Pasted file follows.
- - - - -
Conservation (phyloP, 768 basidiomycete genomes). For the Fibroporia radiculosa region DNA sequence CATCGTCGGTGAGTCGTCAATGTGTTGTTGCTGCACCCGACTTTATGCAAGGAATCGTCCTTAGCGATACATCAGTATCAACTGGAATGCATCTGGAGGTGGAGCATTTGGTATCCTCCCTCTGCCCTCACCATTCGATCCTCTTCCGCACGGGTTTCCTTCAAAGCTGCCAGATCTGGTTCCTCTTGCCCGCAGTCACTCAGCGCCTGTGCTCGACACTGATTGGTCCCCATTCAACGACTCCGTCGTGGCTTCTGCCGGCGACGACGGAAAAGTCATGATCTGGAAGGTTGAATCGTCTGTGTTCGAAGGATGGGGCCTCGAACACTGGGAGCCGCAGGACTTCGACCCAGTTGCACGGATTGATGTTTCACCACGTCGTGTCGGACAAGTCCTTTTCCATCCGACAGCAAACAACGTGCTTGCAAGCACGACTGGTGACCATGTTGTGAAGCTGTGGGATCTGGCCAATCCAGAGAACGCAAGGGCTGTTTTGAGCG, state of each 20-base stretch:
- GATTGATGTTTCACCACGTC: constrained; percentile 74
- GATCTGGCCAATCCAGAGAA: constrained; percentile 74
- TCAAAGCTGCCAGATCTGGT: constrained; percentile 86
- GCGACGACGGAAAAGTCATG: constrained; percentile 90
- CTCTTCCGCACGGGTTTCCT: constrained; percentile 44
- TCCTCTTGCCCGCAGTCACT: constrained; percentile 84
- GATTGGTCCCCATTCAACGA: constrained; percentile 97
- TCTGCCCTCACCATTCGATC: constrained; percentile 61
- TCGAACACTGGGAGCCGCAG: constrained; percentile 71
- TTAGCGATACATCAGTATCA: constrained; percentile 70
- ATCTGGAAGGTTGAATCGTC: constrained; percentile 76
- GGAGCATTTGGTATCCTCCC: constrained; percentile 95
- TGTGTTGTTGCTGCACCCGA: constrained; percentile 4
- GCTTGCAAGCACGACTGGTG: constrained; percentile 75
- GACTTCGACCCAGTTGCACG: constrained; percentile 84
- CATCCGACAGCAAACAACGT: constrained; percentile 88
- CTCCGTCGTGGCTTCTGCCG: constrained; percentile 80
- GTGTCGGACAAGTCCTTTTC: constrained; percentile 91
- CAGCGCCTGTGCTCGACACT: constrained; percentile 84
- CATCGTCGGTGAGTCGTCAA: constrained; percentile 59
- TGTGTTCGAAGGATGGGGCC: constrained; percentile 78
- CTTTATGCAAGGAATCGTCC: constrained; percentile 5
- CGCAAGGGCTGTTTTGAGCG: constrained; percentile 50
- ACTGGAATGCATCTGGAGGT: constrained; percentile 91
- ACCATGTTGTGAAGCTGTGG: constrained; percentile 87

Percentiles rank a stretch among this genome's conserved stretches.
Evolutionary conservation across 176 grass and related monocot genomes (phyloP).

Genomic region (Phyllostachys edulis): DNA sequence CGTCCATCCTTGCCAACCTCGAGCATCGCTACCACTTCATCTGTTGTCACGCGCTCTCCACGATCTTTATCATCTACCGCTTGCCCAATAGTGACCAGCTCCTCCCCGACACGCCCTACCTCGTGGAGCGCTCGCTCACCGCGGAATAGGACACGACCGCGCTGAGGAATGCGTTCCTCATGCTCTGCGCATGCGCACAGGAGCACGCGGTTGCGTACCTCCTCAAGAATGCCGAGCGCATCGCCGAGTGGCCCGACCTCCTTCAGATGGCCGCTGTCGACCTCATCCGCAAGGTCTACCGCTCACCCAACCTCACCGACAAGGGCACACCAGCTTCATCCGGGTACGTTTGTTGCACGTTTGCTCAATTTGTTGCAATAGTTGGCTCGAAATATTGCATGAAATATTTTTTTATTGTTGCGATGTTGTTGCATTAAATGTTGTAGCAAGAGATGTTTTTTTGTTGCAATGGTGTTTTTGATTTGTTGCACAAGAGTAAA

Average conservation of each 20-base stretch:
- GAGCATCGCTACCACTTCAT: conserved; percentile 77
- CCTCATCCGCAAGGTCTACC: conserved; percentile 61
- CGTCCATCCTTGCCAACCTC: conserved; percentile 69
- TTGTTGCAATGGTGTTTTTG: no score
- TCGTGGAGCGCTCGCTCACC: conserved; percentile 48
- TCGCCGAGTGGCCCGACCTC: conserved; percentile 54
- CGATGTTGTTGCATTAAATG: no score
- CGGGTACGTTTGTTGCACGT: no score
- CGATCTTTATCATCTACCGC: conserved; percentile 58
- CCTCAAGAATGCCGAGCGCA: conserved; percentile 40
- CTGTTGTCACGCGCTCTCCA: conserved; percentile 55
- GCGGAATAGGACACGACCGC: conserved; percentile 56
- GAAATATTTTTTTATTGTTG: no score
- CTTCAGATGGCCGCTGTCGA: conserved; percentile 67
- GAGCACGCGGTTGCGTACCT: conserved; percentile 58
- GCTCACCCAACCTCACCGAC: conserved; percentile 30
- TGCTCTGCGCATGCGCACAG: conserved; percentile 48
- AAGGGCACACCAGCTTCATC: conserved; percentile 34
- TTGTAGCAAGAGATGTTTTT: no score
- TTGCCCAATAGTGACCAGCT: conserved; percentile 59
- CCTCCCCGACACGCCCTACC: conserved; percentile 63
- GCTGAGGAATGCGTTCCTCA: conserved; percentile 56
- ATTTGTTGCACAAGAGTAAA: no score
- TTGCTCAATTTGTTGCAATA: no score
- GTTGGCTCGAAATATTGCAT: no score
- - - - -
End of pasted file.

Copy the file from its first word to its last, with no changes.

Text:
Conservation (phyloP, 768 basidiomycete genomes). For the Fibroporia radiculosa region DNA sequence CATCGTCGGTGAGTCGTCAATGTGTTGTTGCTGCACCCGACTTTATGCAAGGAATCGTCCTTAGCGATACATCAGTATCAACTGGAATGCATCTGGAGGTGGAGCATTTGGTATCCTCCCTCTGCCCTCACCATTCGATCCTCTTCCGCACGGGTTTCCTTCAAAGCTGCCAGATCTGGTTCCTCTTGCCCGCAGTCACTCAGCGCCTGTGCTCGACACTGATTGGTCCCCATTCAACGACTCCGTCGTGGCTTCTGCCGGCGACGACGGAAAAGTCATGATCTGGAAGGTTGAATCGTCTGTGTTCGAAGGATGGGGCCTCGAACACTGGGAGCCGCAGGACTTCGACCCAGTTGCACGGATTGATGTTTCACCACGTCGTGTCGGACAAGTCCTTTTCCATCCGACAGCAAACAACGTGCTTGCAAGCACGACTGGTGACCATGTTGTGAAGCTGTGGGATCTGGCCAATCCAGAGAACGCAAGGGCTGTTTTGAGCG, state of each 20-base stretch:
- GATTGATGTTTCACCACGTC: constrained; percentile 74
- GATCTGGCCAATCCAGAGAA: constrained; percentile 74
- TCAAAGCTGCCAGATCTGGT: constrained; percentile 86
- GCGACGACGGAAAAGTCATG: constrained; percentile 90
- CTCTTCCGCACGGGTTTCCT: constrained; percentile 44
- TCCTCTTGCCCGCAGTCACT: constrained; percentile 84
- GATTGGTCCCCATTCAACGA: constrained; percentile 97
- TCTGCCCTCACCATTCGATC: constrained; percentile 61
- TCGAACACTGGGAGCCGCAG: constrained; percentile 71
- TTAGCGATACATCAGTATCA: constrained; percentile 70
- ATCTGGAAGGTTGAATCGTC: constrained; percentile 76
- GGAGCATTTGGTATCCTCCC: constrained; percentile 95
- TGTGTTGTTGCTGCACCCGA: constrained; percentile 4
- GCTTGCAAGCACGACTGGTG: constrained; percentile 75
- GACTTCGACCCAGTTGCACG: constrained; percentile 84
- CATCCGACAGCAAACAACGT: constrained; percentile 88
- CTCCGTCGTGGCTTCTGCCG: constrained; percentile 80
- GTGTCGGACAAGTCCTTTTC: constrained; percentile 91
- CAGCGCCTGTGCTCGACACT: constrained; percentile 84
- CATCGTCGGTGAGTCGTCAA: constrained; percentile 59
- TGTGTTCGAAGGATGGGGCC: constrained; percentile 78
- CTTTATGCAAGGAATCGTCC: constrained; percentile 5
- CGCAAGGGCTGTTTTGAGCG: constrained; percentile 50
- ACTGGAATGCATCTGGAGGT: constrained; percentile 91
- ACCATGTTGTGAAGCTGTGG: constrained; percentile 87

Percentiles rank a stretch among this genome's conserved stretches.
Evolutionary conservation across 176 grass and related monocot genomes (phyloP).

Genomic region (Phyllostachys edulis): DNA sequence CGTCCATCCTTGCCAACCTCGAGCATCGCTACCACTTCATCTGTTGTCACGCGCTCTCCACGATCTTTATCATCTACCGCTTGCCCAATAGTGACCAGCTCCTCCCCGACACGCCCTACCTCGTGGAGCGCTCGCTCACCGCGGAATAGGACACGACCGCGCTGAGGAATGCGTTCCTCATGCTCTGCGCATGCGCACAGGAGCACGCGGTTGCGTACCTCCTCAAGAATGCCGAGCGCATCGCCGAGTGGCCCGACCTCCTTCAGATGGCCGCTGTCGACCTCATCCGCAAGGTCTACCGCTCACCCAACCTCACCGACAAGGGCACACCAGCTTCATCCGGGTACGTTTGTTGCACGTTTGCTCAATTTGTTGCAATAGTTGGCTCGAAATATTGCATGAAATATTTTTTTATTGTTGCGATGTTGTTGCATTAAATGTTGTAGCAAGAGATGTTTTTTTGTTGCAATGGTGTTTTTGATTTGTTGCACAAGAGTAAA

Average conservation of each 20-base stretch:
- GAGCATCGCTACCACTTCAT: conserved; percentile 77
- CCTCATCCGCAAGGTCTACC: conserved; percentile 61
- CGTCCATCCTTGCCAACCTC: conserved; percentile 69
- TTGTTGCAATGGTGTTTTTG: no score
- TCGTGGAGCGCTCGCTCACC: conserved; percentile 48
- TCGCCGAGTGGCCCGACCTC: conserved; percentile 54
- CGATGTTGTTGCATTAAATG: no score
- CGGGTACGTTTGTTGCACGT: no score
- CGATCTTTATCATCTACCGC: conserved; percentile 58
- CCTCAAGAATGCCGAGCGCA: conserved; percentile 40
- CTGTTGTCACGCGCTCTCCA: conserved; percentile 55
- GCGGAATAGGACACGACCGC: conserved; percentile 56
- GAAATATTTTTTTATTGTTG: no score
- CTTCAGATGGCCGCTGTCGA: conserved; percentile 67
- GAGCACGCGGTTGCGTACCT: conserved; percentile 58
- GCTCACCCAACCTCACCGAC: conserved; percentile 30
- TGCTCTGCGCATGCGCACAG: conserved; percentile 48
- AAGGGCACACCAGCTTCATC: conserved; percentile 34
- TTGTAGCAAGAGATGTTTTT: no score
- TTGCCCAATAGTGACCAGCT: conserved; percentile 59
- CCTCCCCGACACGCCCTACC: conserved; percentile 63
- GCTGAGGAATGCGTTCCTCA: conserved; percentile 56
- ATTTGTTGCACAAGAGTAAA: no score
- TTGCTCAATTTGTTGCAATA: no score
- GTTGGCTCGAAATATTGCAT: no score